Editor’s Note: The following is the fifth in a series of articles that have been written for the Kennydale News by long-time resident, Pauline Kirkman
When my grandson, for a college class, asked me to be interviewed on the subjects of the Great Depression and World War II, my response was "yes" on the time of poverty and "very little" on the war. I still do not want to remember one thing about it. In fact, my response to him was in the event of war, lives are simply put on hold until it ends. However, I can make some attempt. It is probably obvious that I more than share my expertise on everything, but this may be short.
When I was a senior in Renton High, on Sunday December 7, 1941, Pearl Harbor was bombed. Unbelievable! So we declared war on Japan, their ally Germany declared war on us, and we found ourselves with two major conflicts. Some boys in our class did not even graduate with us. I went on to the "U" that Fall, having a half-time job to pay my tuition and expenses, but living at home. Why send girls to college? They'll just get married and never work again. Hah! That history has also changed. When it was announced that the salary of working wives would be included in making buyers eligible for home loans, my husband's response was "Now women will always have to work."
We were reminded we were at war by gas rationing and food stamps. Here on the West Coast we even had a few blackouts by not allowing any light to show in darkness. In my scrapbook is a U.S. Treasury check for $.20 in payment for something to do with tire retreads—they glued some more rubber on tires for longer use. That scrapbook also has programs for many events, indicating we were not entirely in pain except our young men were gone or going. My brother was allowed to finish his engineering degree at the University of Washington, and he even pitched on the Husky baseball team several seasons. First he was on a mine-sweeper in the South Pacific and spent 4 hours in the water when they hit a mine. Then he was around Hawaii and Alaska before landing in Seattle for repairs. On their way out they ran into the locks, requiring more repairs on the boat AND the locks. Their full speed astern had been mistakenly full speed ahead. All war-time work was apparently not perfect, but we learned quickly. Instead of cars, Ford made planes. Instead of railroad cars and logging equipment, Renton's Pacific Car & Foundry made army tanks. Boeing of course continued with airplanes, and the Brits say our B-17's won the war, probably by bombing the daylights out of Germany.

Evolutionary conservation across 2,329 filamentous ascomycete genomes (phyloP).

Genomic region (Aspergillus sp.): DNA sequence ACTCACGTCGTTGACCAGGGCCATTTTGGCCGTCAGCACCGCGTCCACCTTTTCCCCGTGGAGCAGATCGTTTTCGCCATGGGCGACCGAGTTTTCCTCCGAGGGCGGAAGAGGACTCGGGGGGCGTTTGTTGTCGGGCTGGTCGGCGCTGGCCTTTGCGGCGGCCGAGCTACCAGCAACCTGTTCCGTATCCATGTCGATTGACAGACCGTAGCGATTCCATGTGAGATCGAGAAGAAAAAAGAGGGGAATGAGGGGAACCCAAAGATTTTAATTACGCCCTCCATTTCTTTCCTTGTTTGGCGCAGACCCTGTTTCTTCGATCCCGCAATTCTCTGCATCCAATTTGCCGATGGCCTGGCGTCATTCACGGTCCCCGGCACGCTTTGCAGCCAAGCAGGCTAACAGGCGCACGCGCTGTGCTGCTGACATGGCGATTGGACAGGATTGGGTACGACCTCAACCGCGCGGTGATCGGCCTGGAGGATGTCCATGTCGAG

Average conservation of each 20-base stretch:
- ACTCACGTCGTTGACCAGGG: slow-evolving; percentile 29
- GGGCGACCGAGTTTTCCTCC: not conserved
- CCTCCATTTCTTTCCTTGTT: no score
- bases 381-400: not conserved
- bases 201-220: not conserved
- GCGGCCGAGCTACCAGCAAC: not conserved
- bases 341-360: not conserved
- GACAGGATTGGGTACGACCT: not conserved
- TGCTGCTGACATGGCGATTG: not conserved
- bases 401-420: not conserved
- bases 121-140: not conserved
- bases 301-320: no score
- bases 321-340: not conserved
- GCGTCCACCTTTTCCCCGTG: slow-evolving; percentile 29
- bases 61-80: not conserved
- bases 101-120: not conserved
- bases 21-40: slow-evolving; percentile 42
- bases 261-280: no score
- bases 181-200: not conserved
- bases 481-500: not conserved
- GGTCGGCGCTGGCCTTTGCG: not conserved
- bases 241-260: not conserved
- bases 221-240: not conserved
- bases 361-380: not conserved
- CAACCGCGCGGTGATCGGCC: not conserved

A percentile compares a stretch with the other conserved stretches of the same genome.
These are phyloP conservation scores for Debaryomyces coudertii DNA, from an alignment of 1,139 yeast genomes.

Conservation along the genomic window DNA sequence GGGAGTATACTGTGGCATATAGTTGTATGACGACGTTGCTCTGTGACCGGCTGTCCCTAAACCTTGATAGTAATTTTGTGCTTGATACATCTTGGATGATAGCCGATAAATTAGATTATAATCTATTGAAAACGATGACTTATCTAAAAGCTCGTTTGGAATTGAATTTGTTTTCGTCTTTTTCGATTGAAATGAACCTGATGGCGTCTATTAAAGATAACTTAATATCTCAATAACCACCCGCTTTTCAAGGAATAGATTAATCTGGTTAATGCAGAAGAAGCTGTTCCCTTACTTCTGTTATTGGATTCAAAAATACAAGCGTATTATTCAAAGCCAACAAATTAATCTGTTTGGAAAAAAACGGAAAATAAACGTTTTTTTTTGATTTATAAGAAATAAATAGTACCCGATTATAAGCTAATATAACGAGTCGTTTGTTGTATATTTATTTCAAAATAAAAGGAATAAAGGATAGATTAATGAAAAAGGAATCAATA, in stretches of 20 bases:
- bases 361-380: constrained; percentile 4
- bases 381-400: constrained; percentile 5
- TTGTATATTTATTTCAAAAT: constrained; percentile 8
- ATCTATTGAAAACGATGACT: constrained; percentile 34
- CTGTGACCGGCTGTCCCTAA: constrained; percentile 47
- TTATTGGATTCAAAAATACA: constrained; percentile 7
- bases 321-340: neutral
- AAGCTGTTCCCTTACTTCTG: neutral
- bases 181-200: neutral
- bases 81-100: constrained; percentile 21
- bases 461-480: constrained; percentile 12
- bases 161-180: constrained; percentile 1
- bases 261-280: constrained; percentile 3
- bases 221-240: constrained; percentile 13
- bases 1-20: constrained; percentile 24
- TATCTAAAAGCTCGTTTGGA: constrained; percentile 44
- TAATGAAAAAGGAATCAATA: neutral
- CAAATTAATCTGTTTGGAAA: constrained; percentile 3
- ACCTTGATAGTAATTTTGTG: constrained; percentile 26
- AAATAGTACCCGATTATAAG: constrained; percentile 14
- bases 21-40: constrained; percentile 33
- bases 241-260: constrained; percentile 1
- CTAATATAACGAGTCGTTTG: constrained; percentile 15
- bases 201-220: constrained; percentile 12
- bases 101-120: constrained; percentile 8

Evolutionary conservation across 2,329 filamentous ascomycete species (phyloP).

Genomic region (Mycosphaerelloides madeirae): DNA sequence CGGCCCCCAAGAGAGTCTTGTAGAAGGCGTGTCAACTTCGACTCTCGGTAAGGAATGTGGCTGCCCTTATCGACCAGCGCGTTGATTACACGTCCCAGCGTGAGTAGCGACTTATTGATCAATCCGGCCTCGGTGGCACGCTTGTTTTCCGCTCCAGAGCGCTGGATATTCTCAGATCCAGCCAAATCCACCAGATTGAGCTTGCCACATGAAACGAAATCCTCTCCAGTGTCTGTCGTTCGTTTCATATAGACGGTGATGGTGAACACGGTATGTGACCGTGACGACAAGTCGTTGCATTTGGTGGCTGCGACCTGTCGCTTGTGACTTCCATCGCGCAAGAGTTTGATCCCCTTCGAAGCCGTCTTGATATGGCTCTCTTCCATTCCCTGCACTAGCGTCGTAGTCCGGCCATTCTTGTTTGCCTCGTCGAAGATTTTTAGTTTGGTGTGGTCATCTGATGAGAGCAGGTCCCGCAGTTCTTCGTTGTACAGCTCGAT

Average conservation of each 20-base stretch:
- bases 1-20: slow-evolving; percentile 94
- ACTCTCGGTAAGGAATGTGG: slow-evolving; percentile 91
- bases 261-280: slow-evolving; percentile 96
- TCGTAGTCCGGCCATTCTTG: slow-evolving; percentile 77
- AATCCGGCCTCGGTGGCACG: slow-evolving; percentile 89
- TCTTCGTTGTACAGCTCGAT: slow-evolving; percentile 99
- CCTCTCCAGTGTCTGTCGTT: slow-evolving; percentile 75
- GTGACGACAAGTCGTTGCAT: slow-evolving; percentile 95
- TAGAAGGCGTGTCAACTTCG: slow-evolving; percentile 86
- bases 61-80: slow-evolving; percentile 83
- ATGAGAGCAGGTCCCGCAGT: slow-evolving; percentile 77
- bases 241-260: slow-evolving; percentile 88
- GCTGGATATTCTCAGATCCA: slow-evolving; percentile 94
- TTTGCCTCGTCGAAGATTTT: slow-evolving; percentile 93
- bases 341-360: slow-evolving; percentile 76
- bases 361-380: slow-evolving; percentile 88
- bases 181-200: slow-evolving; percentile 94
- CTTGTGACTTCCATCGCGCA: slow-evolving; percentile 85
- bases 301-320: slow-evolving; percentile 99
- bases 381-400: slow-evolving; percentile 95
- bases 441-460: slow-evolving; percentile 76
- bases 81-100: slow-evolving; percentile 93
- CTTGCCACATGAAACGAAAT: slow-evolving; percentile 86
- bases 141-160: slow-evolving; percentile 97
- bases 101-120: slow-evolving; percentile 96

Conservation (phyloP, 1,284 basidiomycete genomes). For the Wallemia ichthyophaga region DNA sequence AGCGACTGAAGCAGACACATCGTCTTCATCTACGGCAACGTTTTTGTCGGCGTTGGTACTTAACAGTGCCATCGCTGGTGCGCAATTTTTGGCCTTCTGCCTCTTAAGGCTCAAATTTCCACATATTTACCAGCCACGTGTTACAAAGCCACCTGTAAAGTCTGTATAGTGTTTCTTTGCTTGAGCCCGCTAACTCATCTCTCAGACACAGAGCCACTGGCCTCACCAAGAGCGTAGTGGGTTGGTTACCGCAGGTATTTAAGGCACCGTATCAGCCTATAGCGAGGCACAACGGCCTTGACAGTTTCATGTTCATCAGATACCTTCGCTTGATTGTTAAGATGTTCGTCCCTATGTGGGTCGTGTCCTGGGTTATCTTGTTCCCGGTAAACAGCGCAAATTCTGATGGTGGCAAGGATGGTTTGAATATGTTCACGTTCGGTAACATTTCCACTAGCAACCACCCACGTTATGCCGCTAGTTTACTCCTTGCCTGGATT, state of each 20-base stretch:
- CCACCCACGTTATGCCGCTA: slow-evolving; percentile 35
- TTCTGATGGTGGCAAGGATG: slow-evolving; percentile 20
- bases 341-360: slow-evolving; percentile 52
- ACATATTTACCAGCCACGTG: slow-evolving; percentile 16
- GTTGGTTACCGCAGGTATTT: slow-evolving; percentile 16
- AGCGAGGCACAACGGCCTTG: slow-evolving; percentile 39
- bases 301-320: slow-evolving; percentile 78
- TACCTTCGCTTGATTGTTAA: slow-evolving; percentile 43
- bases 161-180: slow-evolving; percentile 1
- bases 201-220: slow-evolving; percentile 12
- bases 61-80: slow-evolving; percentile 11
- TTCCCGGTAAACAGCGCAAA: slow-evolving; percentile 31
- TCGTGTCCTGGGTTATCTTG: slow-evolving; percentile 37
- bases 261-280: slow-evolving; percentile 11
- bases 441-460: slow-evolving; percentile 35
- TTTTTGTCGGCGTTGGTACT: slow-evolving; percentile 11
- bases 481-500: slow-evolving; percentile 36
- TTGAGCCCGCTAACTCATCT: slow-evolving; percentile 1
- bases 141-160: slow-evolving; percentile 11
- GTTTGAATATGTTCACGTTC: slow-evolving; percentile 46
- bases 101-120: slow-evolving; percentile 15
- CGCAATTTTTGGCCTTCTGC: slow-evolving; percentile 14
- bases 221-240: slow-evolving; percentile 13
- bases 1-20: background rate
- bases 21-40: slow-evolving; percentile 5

My brother's last arrival here was after peace had been declared, when he sailed his mine-sweeper into Lake Washington to be decommissioned. Where else?---- at a dock in Kennydale. Those relatively small boats (not ships) were popular purchases, John Wayne being one buyer.
Meanwhile, having fulfilled his duty to raise his children, in 1943 my Dad parted company with Bethlehem Steel in Seattle, where he was locked into a mediocre position, to make his 'fortune' in places like Portland, Vancouver BC. California, and Edmonton, Alberta. We visited them everywhere. Some special education and his experience gave him the ability not only to operate steel rolling mills but to design them also. Young mechanical engineers subsequently spent time with him, as that was a special field not included in their training. The whole process is mechanically handled today.
With the war winding down, I decided my upcoming marriage could use more financing, and was hired at Renton's Pacific Car & Foundry in the Terminations Department, where they were closing out government wartime contracts. When finished, all were terminated except me, the reason being my two years of college and secretarial training they had not enjoyed previously. During the war, employers took what they could get and made do. I was also trained there to operate the switchboard, a big wall of holes that accept phone plugs. I am sure they do not exist any longer either.
Becoming the Chief Engineer's secretary, I learned a lot of the engineers' wartime experience. They actually spent a great deal of time with the shop mechanics putting tanks together. I'll never forget they had to cross Sunset to get to a proving ground somewhere near the Greenwood Cemetery, and they didn't have to pay any attention to cars using the street. We became adept at avoiding them, or I wouldn't be here.
One answer to our ultimate victory must have been we could out-produce the world and the war did end. Although many men sadly did not, many came home. My high-school best friend and I were married on June 29, 1946, and enjoyed over 50 years together. The first little house he built, learning as he went along, with a lot of help from See's Lumber Market and McLendon Hardware, is still there on 35th Street, in Kennydale, MY HOMETOWN.
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